Companion Policy to NI 81-102 Investment Funds
Part 1 Purpose
Section 1.1

Purpose

The purpose of this Policy is to state the views of the Canadian securities regulatory authorities on various matters relating to National Instrument 81-102 Investment Funds (the “Instrument”), including

(a) the interpretation of various terms used in the Instrument;

(b) recommendations concerning the operating procedures that the Canadian securities regulatory authorities suggest that investment funds subject to the Instrument, or persons performing services for the investment funds, adopt to ensure compliance with the Instrument;

(c) discussions of circumstances in which the Canadian securities regulatory authorities have granted relief from particular requirements of National Policy Statement No. 39 (“NP39”), the predecessor to the Instrument, and the conditions that those authorities imposed in granting that relief; and

(d) recommendations concerning applications for approvals required under, or relief from, provisions of the Instrument.



Companion Policy to NI 81-102 Investment Funds
Part 2 Comments on Definitions Contained in the instrument
Section 2.01

“alternative mutual fund”

(1) This term replaced the term “commodity pool” that was previously defined under the National Instrument 81-104 Commodity Pool (NI 81-104). Mutual funds that were commodity pools under NI 81-104 are deemed to be alternative mutual funds under this Instrument.

(2) The definition of “alternative mutual fund” contemplates that the fund’s fundamental investment objectives will reflect those features that distinguish the alternative mutual fund from more conventional mutual funds. Therefore if an existing mutual were to convert to a an alternative mutual fund, we would expect such a change to necessitate changes to the mutual fund’s investment objectives that would require securityholder approval under Part 5 of the Instrument.

(3) The Instrument does not mandate a naming convention for mutual funds. However, it is our view that a mutual fund with the word “alternative” in its name could be misleading or cause confusion in the marketplace if that mutual fund is not an alternative mutual fund. We would generally expect that the only mutual funds that would use that term in their name would be alternative mutual funds.



Companion Policy to NI 81-102 Investment Funds
Part 2 Comments on Definitions Contained in the instrument
Section 2.1

“asset allocation service” –

The definition of “asset allocation service” in the Instrument includes only specific administrative services in which an investment in mutual funds subject to the Instrument is an integral part. The Canadian securities regulatory authorities do not view this definition as including general investment services such as discretionary portfolio management that may, but are not required to, invest in mutual funds subject to this Instrument.



Companion Policy to NI 81-102 Investment Funds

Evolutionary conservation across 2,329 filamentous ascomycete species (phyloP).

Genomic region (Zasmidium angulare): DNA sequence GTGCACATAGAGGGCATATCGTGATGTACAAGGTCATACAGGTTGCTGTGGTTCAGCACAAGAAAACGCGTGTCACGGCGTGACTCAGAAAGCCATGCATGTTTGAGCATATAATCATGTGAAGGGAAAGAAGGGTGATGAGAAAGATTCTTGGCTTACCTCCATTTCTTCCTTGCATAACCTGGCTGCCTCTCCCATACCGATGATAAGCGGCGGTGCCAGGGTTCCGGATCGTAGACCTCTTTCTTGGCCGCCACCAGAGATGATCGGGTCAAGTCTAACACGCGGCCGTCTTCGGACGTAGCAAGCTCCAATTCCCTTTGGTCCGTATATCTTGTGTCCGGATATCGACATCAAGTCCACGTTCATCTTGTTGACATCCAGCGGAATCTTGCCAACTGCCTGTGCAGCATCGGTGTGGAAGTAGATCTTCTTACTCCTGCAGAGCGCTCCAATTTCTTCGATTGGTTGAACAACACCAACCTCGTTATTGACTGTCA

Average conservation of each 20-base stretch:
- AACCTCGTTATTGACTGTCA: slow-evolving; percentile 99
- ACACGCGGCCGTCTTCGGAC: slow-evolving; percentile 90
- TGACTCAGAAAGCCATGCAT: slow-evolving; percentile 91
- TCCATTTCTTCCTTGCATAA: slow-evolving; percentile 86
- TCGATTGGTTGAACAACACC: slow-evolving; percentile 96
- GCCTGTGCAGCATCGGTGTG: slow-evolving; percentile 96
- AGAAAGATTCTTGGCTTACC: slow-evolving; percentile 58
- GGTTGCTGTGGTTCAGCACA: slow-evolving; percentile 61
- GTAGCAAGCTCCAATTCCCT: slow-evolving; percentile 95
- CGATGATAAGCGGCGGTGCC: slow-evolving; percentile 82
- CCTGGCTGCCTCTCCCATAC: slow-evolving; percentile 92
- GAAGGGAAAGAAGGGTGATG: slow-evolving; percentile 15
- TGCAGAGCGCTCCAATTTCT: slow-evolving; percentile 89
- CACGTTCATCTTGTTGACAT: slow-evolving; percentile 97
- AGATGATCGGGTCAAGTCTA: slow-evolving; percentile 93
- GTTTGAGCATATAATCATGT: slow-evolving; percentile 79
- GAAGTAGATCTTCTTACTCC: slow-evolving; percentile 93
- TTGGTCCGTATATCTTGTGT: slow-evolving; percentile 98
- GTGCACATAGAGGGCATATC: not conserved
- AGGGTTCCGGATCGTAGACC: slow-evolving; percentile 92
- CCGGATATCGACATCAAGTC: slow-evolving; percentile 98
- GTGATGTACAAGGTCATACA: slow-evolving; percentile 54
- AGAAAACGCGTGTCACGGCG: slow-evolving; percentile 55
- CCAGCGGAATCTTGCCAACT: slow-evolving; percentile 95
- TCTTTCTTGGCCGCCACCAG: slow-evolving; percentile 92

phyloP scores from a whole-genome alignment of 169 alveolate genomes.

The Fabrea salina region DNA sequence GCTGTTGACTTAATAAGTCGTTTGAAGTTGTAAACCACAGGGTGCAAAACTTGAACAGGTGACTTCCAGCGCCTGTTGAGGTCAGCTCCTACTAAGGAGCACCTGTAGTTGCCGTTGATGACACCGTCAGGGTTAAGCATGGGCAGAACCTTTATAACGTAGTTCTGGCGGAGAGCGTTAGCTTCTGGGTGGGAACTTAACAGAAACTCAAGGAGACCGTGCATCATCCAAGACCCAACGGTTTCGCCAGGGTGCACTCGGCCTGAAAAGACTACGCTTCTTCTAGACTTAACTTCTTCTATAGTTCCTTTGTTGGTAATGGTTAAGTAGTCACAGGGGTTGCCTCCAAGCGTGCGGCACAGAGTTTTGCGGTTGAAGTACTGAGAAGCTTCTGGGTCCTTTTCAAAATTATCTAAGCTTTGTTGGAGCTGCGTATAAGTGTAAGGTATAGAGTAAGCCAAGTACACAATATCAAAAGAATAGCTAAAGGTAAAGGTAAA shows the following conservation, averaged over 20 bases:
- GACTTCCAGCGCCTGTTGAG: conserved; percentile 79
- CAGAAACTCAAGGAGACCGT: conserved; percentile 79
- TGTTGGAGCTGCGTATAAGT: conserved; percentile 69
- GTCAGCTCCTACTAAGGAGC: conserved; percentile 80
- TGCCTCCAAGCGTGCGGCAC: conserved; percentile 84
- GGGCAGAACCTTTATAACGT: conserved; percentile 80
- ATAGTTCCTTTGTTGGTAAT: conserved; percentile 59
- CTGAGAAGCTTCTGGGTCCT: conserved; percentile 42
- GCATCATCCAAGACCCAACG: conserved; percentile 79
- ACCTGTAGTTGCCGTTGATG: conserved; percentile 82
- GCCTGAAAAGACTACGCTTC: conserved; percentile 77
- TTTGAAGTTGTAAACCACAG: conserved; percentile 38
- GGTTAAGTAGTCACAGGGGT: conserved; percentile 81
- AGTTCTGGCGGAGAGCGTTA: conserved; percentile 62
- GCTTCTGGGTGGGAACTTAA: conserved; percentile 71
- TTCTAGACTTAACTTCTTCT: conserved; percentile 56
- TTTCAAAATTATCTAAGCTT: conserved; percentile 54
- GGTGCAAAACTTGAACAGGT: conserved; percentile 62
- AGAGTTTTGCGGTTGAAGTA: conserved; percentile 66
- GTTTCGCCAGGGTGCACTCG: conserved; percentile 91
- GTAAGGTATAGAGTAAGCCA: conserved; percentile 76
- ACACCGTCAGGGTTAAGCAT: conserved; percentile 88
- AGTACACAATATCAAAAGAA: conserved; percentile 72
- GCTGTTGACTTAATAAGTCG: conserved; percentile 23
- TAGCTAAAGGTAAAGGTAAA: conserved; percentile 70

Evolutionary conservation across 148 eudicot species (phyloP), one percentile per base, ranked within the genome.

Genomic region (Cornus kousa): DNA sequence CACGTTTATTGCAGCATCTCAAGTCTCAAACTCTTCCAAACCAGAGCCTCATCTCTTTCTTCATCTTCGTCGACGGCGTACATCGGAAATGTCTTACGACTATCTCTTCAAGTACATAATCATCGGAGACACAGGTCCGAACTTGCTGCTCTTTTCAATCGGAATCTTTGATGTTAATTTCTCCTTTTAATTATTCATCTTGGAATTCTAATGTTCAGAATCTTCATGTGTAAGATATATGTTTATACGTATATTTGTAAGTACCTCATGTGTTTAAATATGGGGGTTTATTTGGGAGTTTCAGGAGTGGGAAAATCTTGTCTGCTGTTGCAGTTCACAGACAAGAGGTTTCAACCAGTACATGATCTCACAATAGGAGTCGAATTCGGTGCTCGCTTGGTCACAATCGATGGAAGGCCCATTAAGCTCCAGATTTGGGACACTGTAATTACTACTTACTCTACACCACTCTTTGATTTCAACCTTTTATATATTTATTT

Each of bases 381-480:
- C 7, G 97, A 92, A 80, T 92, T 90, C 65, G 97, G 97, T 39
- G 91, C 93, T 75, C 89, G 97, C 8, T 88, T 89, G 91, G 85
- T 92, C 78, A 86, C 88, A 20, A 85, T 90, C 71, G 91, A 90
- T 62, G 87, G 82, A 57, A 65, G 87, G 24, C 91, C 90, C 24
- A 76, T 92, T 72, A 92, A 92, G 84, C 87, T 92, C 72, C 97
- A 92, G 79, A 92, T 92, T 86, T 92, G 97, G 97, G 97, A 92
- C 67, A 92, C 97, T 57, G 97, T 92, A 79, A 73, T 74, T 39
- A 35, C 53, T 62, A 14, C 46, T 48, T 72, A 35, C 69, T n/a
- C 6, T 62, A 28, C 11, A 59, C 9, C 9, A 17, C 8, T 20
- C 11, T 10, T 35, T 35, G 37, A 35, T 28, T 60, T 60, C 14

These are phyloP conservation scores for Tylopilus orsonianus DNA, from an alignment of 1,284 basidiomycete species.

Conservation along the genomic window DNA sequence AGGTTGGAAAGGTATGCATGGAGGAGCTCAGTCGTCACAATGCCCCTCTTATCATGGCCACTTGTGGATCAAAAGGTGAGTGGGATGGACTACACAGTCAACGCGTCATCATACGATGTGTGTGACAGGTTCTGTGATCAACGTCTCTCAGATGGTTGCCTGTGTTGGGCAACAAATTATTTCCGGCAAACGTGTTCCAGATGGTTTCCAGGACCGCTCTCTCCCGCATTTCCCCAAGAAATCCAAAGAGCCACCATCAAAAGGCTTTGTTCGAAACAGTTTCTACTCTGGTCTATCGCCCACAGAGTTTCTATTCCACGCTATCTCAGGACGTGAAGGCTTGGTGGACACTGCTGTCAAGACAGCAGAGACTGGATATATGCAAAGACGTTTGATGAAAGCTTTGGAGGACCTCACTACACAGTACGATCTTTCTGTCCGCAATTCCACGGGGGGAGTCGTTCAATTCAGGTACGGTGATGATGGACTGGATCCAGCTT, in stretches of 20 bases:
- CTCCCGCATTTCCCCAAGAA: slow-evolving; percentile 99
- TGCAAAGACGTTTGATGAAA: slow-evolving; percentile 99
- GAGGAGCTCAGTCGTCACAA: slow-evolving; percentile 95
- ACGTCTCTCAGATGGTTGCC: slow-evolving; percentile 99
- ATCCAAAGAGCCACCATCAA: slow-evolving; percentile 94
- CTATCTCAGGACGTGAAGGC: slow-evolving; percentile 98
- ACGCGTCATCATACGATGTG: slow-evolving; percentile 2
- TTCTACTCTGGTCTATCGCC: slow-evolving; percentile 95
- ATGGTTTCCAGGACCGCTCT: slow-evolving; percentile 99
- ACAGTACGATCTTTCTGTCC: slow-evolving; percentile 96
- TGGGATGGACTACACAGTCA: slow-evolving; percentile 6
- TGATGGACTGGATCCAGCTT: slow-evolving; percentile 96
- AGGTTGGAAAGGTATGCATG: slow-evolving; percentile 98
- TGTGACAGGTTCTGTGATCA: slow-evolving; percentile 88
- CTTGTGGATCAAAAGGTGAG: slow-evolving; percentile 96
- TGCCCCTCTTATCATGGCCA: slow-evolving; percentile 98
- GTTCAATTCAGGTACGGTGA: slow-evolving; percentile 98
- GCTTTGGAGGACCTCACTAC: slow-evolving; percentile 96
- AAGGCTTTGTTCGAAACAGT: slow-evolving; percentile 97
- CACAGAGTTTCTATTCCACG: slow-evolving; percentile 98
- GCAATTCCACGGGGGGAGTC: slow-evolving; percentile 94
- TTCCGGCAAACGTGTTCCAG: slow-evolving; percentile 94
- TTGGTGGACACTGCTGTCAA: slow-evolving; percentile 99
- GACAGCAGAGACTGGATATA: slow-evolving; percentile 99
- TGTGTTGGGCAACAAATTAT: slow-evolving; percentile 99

Part 2 Comments on Definitions Contained in the instrument
Section 2.3.1

“cleared specified derivative” –

The definition of “cleared specified derivative” is intended to apply to derivatives transactions that take place through the facilities of a “regulated clearing agency” as defined in National Instrument 94-101 Mandatory Central Clearing of Derivatives. The Instrument provides exemptions from certain of the provisions governing the use of cleared specified derivatives by investment funds. These exemptions are intended to facilitate the use of the clearing infrastructure in compliance with global requirements for mandatory clearing of derivatives, although the exemptions also apply in respect of cleared specified derivatives that are not subject to mandatory clearing obligations.



Companion Policy to NI 81-102 Investment Funds
Part 2 Comments on Definitions Contained in the instrument
Section 2.4

“debt-like security” –

Paragraph (b) of the definition of “debt-like security” in the Instrument provides that the value of the component of an instrument that is not linked to the underlying interest of the instrument must account for less than 80% of the aggregate value of the instrument in order that the instrument be considered a debt-like security. The Canadian securities regulatory authorities have structured this provision in this manner to emphasize what they consider the most appropriate manner to value these instruments. That is, one should first value the component of the instrument that is not linked to the underlying interest, as this is often much easier to value than the component that is linked to the underlying interest. The Canadian securities regulatory authorities recognize the valuation difficulties that can arise if one attempts to value, by itself, the component of an instrument that is linked to the underlying interest.



Companion Policy to NI 81-102 Investment Funds
Part 2 Comments on Definitions Contained in the instrument
Section 2.4.1

“designated rating” and “designated rating organization” –

The Canadian securities regulatory authorities recognize there are existing contracts that use the predecessor terms “approved credit rating”, “approved rating” and “approved credit rating organization”. The content of the new definitions “designated rating” and “designated rating organization” is substantially the same as the content of their respective predecessor terms, only the terminology has changed. Therefore, it is reasonable to interpret the predecessor terms as having the same meaning as the definition of “designated rating” and “designated rating organization” in the Instrument, as applicable.